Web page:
FDA Regulation of Tobacco Called ‘Death Sentence’

Goozner Legislation
headed for President Obama's desk that would give the Food and Drug
Administration regulatory authority over tobacco was called a "death
sentence" for agency morale by longtime FDA observer Jim Dickinson,
editor of FDA Webview (subscription required). 

The impact of this bill internally will be like a death
sentence, steadily killing the agency's old public health spirit and
replacing it with a strange hybrid. This new ethos will have to blend
public health and safety with toleration for and husbandry of
death-dealing products that have no plausible relationship to the
diverse family of other products regulated by FDA.

Dickinson predicts the fate of tobacco regulation at the agency will
be the same as control of narcotics, which was first subjected to FDA
regulation in 1966. The short-lived Bureau of Drug Abuse Control (BDAC)
was only at the FDA for two years before authority was shifted to the
Treasury's Bureau of Narcotics, which was later merged into the Drug
Enforcement Administration.

Last week, criticism of the Waxman-Kennedy legislation came largely
from the right, with the Cato Institute leading the charge on behalf of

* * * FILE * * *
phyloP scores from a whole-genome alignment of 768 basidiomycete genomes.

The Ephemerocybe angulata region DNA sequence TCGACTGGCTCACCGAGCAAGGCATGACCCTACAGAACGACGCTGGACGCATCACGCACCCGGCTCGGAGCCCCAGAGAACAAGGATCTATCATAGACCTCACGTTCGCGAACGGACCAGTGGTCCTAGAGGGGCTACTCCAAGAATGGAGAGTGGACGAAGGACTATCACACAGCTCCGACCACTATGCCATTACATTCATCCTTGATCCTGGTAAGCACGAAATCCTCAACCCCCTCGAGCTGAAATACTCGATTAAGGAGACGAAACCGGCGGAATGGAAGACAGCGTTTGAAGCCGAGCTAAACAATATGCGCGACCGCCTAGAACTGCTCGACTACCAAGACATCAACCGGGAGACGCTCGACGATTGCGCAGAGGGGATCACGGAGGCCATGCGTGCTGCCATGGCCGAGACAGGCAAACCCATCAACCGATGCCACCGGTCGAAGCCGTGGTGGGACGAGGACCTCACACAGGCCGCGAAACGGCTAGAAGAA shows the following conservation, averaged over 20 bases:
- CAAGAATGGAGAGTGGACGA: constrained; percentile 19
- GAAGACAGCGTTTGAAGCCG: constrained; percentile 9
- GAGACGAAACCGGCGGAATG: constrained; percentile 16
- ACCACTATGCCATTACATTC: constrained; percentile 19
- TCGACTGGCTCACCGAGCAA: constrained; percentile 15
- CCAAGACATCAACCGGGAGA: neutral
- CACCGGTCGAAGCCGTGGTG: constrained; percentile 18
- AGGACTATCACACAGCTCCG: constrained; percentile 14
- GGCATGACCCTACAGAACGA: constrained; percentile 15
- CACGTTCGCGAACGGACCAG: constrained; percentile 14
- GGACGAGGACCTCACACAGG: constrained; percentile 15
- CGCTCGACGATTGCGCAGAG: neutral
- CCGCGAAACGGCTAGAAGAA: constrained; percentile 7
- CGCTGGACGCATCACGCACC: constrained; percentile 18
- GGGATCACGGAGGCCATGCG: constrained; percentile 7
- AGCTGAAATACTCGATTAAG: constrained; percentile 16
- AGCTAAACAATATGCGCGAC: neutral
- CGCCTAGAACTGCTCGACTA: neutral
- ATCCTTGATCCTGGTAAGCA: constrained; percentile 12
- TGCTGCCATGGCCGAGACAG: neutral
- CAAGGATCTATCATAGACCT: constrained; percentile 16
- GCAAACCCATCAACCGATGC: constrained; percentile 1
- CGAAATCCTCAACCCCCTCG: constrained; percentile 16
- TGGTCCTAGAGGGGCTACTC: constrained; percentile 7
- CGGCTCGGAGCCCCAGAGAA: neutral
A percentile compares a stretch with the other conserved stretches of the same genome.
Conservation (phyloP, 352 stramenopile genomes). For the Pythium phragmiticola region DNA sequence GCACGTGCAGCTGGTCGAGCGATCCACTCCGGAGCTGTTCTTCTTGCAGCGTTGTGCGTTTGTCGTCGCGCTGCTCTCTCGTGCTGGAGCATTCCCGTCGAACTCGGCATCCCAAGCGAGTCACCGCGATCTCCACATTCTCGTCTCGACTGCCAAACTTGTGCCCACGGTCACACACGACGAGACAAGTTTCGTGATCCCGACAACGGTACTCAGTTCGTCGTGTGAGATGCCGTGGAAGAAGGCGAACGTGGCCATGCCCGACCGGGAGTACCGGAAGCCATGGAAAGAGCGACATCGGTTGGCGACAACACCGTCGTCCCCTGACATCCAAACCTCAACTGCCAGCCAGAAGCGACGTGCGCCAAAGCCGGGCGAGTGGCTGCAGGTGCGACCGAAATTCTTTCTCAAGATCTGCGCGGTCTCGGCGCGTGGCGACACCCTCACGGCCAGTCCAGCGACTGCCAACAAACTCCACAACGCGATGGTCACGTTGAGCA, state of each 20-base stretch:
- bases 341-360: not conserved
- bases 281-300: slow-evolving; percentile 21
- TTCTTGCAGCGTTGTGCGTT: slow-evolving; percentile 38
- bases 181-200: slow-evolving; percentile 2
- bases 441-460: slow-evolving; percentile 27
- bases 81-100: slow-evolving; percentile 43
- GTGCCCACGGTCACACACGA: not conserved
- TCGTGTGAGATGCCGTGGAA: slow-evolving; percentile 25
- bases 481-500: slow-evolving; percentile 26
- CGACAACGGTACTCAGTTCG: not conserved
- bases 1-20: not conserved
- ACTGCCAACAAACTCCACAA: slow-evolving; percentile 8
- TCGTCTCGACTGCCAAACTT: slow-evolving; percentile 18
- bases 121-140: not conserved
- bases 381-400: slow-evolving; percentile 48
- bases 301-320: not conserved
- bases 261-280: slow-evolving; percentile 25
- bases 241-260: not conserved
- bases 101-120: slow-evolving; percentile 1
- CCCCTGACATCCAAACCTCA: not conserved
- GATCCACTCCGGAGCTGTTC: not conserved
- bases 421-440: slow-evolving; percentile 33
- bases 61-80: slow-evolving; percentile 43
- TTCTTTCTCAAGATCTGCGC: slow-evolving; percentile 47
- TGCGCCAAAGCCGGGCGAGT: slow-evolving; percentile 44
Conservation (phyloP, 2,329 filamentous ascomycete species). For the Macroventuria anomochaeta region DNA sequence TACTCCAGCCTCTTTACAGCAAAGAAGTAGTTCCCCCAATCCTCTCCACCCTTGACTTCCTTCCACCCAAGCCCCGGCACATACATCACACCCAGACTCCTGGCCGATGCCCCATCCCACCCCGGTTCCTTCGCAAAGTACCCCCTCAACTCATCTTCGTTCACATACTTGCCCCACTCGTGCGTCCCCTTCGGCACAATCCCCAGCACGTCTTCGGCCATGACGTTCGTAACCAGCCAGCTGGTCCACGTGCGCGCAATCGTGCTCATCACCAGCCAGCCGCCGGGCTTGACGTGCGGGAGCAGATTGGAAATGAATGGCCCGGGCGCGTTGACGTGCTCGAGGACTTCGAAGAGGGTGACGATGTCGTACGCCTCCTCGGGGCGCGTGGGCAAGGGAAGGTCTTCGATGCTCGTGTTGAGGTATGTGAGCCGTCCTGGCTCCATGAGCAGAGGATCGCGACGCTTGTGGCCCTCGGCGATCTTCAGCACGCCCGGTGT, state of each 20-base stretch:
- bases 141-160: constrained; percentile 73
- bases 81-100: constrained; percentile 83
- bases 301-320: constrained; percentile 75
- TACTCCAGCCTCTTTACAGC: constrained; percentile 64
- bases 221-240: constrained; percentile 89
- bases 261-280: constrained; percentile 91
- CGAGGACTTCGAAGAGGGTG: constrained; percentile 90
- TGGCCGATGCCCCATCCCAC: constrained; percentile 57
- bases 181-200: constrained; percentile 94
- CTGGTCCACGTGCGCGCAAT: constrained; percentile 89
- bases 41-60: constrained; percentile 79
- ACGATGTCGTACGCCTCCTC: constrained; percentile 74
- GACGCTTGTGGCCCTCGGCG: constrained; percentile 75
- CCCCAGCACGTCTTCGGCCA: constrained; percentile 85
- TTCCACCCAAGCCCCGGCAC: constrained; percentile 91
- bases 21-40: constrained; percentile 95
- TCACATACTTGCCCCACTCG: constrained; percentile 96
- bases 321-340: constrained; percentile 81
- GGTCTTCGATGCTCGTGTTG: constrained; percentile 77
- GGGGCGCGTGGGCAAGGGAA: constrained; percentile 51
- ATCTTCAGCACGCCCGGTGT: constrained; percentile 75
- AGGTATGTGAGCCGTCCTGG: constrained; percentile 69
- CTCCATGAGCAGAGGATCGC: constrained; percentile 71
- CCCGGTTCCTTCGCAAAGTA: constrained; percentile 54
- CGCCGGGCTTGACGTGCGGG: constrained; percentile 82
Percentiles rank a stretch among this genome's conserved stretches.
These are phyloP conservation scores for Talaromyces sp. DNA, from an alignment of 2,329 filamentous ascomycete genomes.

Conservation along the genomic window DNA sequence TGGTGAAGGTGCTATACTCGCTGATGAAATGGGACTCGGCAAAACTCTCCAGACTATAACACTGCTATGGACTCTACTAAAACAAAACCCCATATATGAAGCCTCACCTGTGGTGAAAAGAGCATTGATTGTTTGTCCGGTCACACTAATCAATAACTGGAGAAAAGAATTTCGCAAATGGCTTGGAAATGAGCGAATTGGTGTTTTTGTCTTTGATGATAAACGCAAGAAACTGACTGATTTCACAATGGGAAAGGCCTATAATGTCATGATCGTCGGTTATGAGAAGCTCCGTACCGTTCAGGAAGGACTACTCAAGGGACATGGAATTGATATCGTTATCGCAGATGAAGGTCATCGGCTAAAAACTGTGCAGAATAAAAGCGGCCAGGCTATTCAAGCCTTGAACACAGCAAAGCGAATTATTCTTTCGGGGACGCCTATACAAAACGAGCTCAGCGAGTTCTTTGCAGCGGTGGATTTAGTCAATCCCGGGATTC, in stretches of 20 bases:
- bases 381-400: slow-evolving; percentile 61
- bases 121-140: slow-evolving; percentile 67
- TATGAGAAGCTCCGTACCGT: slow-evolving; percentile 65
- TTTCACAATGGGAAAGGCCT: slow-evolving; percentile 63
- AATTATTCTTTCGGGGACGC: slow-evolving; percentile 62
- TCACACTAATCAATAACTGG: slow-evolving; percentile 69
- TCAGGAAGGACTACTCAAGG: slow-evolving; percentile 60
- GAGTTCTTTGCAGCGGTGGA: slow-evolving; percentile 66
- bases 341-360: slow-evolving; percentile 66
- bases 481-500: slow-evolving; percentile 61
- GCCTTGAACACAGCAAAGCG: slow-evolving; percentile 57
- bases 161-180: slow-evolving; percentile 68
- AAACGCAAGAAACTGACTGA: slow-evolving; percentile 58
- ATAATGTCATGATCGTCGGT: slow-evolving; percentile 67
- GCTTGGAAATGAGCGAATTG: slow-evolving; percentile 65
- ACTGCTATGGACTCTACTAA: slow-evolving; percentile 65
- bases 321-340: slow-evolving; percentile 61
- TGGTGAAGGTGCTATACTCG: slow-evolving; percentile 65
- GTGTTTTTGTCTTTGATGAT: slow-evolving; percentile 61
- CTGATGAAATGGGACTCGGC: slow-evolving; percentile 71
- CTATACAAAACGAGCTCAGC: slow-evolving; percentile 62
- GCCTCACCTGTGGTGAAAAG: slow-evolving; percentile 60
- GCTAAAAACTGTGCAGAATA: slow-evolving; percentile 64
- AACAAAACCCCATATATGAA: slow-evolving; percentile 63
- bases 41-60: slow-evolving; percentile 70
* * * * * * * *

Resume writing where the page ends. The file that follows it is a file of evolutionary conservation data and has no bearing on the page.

small tobacco companies who claim FDA regulation will cement Philip
Morris' stranglehold on the cigarette market by making introduction of
new products nearly impossible. From a public health perspective, who
cares?

Merrill Goozner has been writing about economics and health care for many years. The former
chief economics correspondent for the Chicago Tribune, Merrill has
written for a long list of publications including the New York Times,
The American Prospect and The Washington Post. Until March of 2009,
Merrill directed the Integrity in Science project at the Center for
Science in the Public Interest. His first book,
"The $800 Million Dollar Pill – The Truth Behind the Cost of New Drugs
" (University of California Press, 2004) won acclaim from critics
for its treatment of the issues facing the health care system and the
pharmaceutical industry in particular. You can read more pieces by Merrill at  Gooznews.com,where this post first appeared.

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“Last week, criticism of the Waxman-Kennedy legislation came largely from the right” Can you say ‘knee jerk’?